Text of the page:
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ARS Home » Pacific West Area » Corvallis, Oregon » Forage Seed and Cereal Research » Research » Publications at this Location » Publication #362210

Research Project: Breeding, Genomics, and Integrated Pest Management to Enhance Sustainability of U.S. Hop Production and Competitiveness in Global Markets

Location: Forage Seed and Cereal Research

Title: Influence of nitrogen fertility practices on hop cone quality

Author
item ISKRA, ANNE - Oregon State University
item LAFONTAINE, SCOTT - Oregon State University
item Trippe, Kristin
item MASSIE, STEPHEN - Washington Hop Commission
item Phillips, Claire
item TOWNEY, MEGAN - Oregon State University
item SHELLHAMMER, THOMAS - Oregon State University
item Gent, David - Dave

Submitted to: Journal of the American Society of Brewing Chemists
Publication Type: Peer Reviewed Journal
Publication Acceptance Date: 5/5/2019
Publication Date: 6/11/2019
Citation: Iskra, A., Lafontaine, S., Trippe, K.M., Massie, S., Phillips, C.L., Towney, M., Shellhammer, T., Gent, D.H. 2019. Influence of nitrogen fertility practices on hop cone quality. Journal of American Society of Brewing Chemists. 73(3):199-209. https://doi.org/10.1080/03610470.2019.1616276.
DOI: https://doi.org/10.1080/03610470.2019.1616276

Interpretive Summary: Nitrogen fertilization is an important aspect of producing high quality hops profitably. We conducted field experiments over a five-year period to understand how the rate and timing of nitrogen fertilization influenced multiple aspects of hop cone quality, including levels of bittering acids, oils, cone color, cone aroma, nitrate levels in cones, as well as yield. There was year-to-year variation in most cone quality metrics evaluated. However, over all years the average effect of increasing nitrogen rate was to reduce levels of bittering acids and oils, whereas the degree of greenness of cones and nitrate content was increased with nitrogen rate. The highest yields were not consistently associated with the highest nitrogen rates evaluated. Similarly, when nitrogen fertilizer was applied after bloom bittering acids were decreased and nitrate concentration increased. We found only relatively small differences in hop cone aroma between the various nitrogen treatments. The whole of this research suggests that cone quality attributes important to growers and brewers can be maximized by avoiding unduly high rates of nitrogen fertilizer and late season applications. Such practices also will reduce nitrate content of cones, which is considered a negative attribute in hops.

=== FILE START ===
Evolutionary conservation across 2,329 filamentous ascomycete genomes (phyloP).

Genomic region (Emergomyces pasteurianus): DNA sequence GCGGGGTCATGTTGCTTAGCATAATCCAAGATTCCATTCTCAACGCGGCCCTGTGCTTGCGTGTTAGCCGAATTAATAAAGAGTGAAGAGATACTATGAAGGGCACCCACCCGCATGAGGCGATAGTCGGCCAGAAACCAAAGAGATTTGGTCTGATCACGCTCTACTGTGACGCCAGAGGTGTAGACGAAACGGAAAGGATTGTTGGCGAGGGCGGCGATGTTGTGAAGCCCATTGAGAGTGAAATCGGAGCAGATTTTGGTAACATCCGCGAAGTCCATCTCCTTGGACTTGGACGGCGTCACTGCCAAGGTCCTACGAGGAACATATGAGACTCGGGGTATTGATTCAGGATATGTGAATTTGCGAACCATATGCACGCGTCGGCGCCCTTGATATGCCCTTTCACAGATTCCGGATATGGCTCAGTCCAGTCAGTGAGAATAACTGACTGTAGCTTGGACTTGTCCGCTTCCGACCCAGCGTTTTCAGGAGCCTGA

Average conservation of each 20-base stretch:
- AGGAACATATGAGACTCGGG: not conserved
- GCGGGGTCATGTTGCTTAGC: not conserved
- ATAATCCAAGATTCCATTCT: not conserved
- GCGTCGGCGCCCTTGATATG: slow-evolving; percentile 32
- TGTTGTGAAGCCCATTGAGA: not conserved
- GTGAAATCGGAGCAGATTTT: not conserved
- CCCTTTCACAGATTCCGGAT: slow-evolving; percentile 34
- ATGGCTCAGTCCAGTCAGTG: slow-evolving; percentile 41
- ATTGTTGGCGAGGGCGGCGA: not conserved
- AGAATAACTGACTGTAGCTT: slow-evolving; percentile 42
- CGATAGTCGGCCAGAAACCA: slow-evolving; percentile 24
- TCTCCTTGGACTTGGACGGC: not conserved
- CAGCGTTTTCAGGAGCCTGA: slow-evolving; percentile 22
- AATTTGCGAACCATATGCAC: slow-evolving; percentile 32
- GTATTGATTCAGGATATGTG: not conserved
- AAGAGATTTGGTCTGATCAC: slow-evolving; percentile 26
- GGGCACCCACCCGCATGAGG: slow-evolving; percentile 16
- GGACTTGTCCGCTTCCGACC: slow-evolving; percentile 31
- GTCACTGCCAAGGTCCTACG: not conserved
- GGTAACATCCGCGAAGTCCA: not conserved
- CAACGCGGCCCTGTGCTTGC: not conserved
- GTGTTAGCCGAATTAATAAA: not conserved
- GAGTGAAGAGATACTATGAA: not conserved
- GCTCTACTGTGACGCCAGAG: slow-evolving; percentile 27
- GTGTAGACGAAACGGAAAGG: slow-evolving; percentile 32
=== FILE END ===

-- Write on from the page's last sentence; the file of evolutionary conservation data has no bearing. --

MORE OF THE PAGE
Technical Abstract: A multi-year field study was conducted in Oregon and Washington to evaluate the influence of nitrogen fertilization rate and timing on cone quality and nitrate accumulation in cones. The impact of nitrogen rate on cone yield, levels of bittering acids, total oil content, color, and nitrate level were year dependent. However, when data were aggregated over years and analyzed using a mixed effect model, a-acids, ß-acids, and total oil volume decreased linearly with increasing nitrogen rate; while cone color, expressed as the degree of greenness of cones, and nitrate content of cones increased linearly with nitrogen rate. Yield was not improved with the highest nitrogen rate. In one of four studies, panelists using triangle tests to evaluate hop aroma of ground hop cones detected a difference among treatments. Alpha- and beta- acids decreased and nitrate concentration increased when nitrogen was applied after bloom. One harvest showed that fertilizer timing led to differences in the aroma of the hop cones although this difference was within the standard aroma variation for the variety. Overall, this research indicates that applying the lowest feasible nitrogen rate and ceasing nitrogen applications before or at bloom may optimize certain cone quality factors while minimizing nitrate accumulation.